Brenda Hiatt is the New York Times and USA Today bestselling author of nearly twenty novels (so far), including traditional Regency romance, time travel romance, historical romance, and humorous mystery. She is as excited about her new young adult science fiction STARSTRUCK series as she's ever been about any of her books. In addition to writing, Brenda is passionate about embracing life to the fullest, to include scuba diving, Taekwondo, hiking, traveling, and reading, of course! For the past dozen years, Brenda has collected data on writers' earnings, which she shares at her website, http://brendahiatt.com.
Welcome to Book Blather, Brenda. Ready...Set...Blather!
Welcome to Book Blather, Brenda. Ready...Set...Blather!
Let me just say upfront that I LOVE young adult books! Not only as a reader but as a writer, because after 15+ books for adults (mostly historical romance) I was pretty burned out—and starting a YA series I’d had in the back of my mind TOTALLY rejuvenated my joy in writing! This month I’m excited because I’ve just released Starbound, the third book in my new Starstruck series. To celebrate this momentous event, I’ve decided to offer the first book, Starstruck, for just 99 cents for the whole month of June!
To give you an idea of how strongly I identify with my nerdy heroine, Marsha (M to her tiny handful of friends), I thought I’d share a story about my own teen years…
Do you remember your first real “crush”? How about your first huge embarrassing moment? Were the two linked in any way? Mine were! I was 13 years old, a freshman in high school, and totally infatuated by the cutest guy in the whole world (to my 13-year-old sensibilities, anyway). I mean, I obsessed about this boy! He had these dreamy blue eyes and wavy blond hair… I was sure the Carpenters’ song “Close To You” was written just about him! I went as stalker as a girl without a driver’s license could go, even convincing my mom to drive past his house once or twice (since he didn’t live within biking distance). When I discovered that he went to the gym to shoot hoops near the end of his lunch period most days, I started sneaking down that hallway every day and peeking through the window in the gym door to watch him play…in a sleeveless shirt! Oh! Be still my newly-awakened heart! I wove so many fantasies about the two of us, fantasies about how he would suddenly realize I was the one he’d been waiting for all his life. How all the other girls would be jealous when they saw us holding hands. How we’d happily start planning our future together. Okay, maybe he didn’t actually know my name yet, but I was sure it was just a matter of time before he woke up to the fact that we were Destined to be Soul Mates.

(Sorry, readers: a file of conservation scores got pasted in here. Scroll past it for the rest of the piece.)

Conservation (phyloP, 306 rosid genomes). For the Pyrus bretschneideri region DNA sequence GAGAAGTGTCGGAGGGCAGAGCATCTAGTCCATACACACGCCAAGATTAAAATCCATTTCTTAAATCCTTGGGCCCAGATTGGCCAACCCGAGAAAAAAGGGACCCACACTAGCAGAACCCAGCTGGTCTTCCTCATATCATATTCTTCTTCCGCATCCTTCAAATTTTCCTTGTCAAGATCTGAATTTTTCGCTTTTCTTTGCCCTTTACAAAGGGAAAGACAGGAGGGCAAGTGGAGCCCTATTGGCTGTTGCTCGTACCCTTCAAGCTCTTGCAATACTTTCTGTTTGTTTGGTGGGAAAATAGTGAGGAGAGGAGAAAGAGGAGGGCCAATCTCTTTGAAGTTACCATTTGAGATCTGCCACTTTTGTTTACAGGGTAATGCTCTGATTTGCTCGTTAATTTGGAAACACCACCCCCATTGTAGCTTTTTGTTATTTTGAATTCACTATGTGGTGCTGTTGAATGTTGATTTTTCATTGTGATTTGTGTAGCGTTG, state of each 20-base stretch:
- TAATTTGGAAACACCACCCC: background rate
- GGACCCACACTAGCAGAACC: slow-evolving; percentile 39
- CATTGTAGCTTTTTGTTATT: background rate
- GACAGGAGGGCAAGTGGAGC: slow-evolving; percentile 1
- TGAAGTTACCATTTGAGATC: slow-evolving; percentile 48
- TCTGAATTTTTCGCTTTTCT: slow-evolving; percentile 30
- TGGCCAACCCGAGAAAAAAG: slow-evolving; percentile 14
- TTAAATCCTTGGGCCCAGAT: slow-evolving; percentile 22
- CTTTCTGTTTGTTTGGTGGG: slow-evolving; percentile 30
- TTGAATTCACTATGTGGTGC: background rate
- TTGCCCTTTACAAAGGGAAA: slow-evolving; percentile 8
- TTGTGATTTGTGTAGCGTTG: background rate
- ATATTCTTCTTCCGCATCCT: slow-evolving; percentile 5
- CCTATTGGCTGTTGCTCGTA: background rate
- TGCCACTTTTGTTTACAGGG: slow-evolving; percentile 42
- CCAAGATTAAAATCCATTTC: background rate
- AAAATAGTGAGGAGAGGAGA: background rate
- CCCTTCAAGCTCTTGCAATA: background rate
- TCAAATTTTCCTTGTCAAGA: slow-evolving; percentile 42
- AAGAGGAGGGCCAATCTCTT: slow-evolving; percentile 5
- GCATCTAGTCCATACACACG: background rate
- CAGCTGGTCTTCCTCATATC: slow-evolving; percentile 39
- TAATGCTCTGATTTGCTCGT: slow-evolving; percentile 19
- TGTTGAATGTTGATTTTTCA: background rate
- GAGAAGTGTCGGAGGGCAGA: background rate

One day after lunch I made my customary stop by the gym to spy on him playing basketball…but he wasn’t there. I stood outside the door, disappointed and undecided. I peeked, then peeked again, hoping he might make an appearance after all. Finally, despondent, I gave up and turned away—only to see him coming down the hall toward me! Someone cool would have just nodded, smiled and walked on her way, pretending she had somewhere much more important to be. Alas, I was not even the teensiest bit cool. Instantly assuming he knew exactly why I was there, I was beyond mortified. So mortified that, instead of trying to pass it off as no big deal, I turned away, pressed my face into the corner and quite literally tried to melt into the wall. Yes, really. He walked past me into the gym without a word and I hurried away, never to spy on him again. He never did learn my name, to the best of my knowledge, and none of those wonderful fantasies ever came true, but to this day I still remember my first crush and the horrible embarrassing incident that pretty much ended it. And sometimes I wonder if he even remembers that weird girl who acted so strangely outside the gym that day. I guess I’ll never know! And maybe that’s just as well…
My best friend Bri was in my Honors English next period. So was Rigel. Bri made a beeline for him—not hard to guess why—but I intercepted her.
"C'mon, let's sit by the window."
"But—" Bri looked over her shoulder toward Rigel with intense interest.
"We'll be further from the teacher there," I improvised. Without waiting for her reply, I headed to the opposite side of the room and she reluctantly followed me.
As I sat down, I involuntarily glanced Rigel's way only to find him frowning in my direction. Frantically, I went back over what I'd just said but I was sure I hadn't used his name. Unless he could read my mind, I was safe.
I risked another peek and was relieved to see he had turned away, and was now talking to Trina and Nicole Adams, another cheerleader. He was still frowning slightly, but it obviously had nothing to do with me.
"So, what do you think of our hot new quarterback?" were Bri's predictable next words. "He was in Spanish last period but that humongous flirt, Trina, barely let him look at anyone else—just like now."
It took a surprising amount of effort, but I managed not to look at him again. "Is that all you and Deb can talk about today?"
Bri shrugged, then grinned. "Can you think of anything more interesting?"
I absolutely couldn't, but I wasn't going to admit that. “It's not like any of us have a shot, with Trina all over him."
"Yeah, well, a girl can dream." Bri gave me a sly grin and waggled her eyebrows. "You used to be really good at that."
"Shh!" I glanced around to make sure no one had heard her. I kept my flights of fancy to myself these days, but I did not want anyone reminded of the ridiculous stuff I'd made up back in elementary school.
Other kids might have had imaginary friends, but I'd invented a whole imaginary life. I'd told everyone in second grade that I was really a Martian princess whose parents would one day fly me back to their beautiful palace in the stars. No doubt it was my way of dealing with the fact I was adopted and knew nothing about my birth parents. I'd told other outlandish stories, too, but that one had been my favorite—and I got teased mercilessly for it.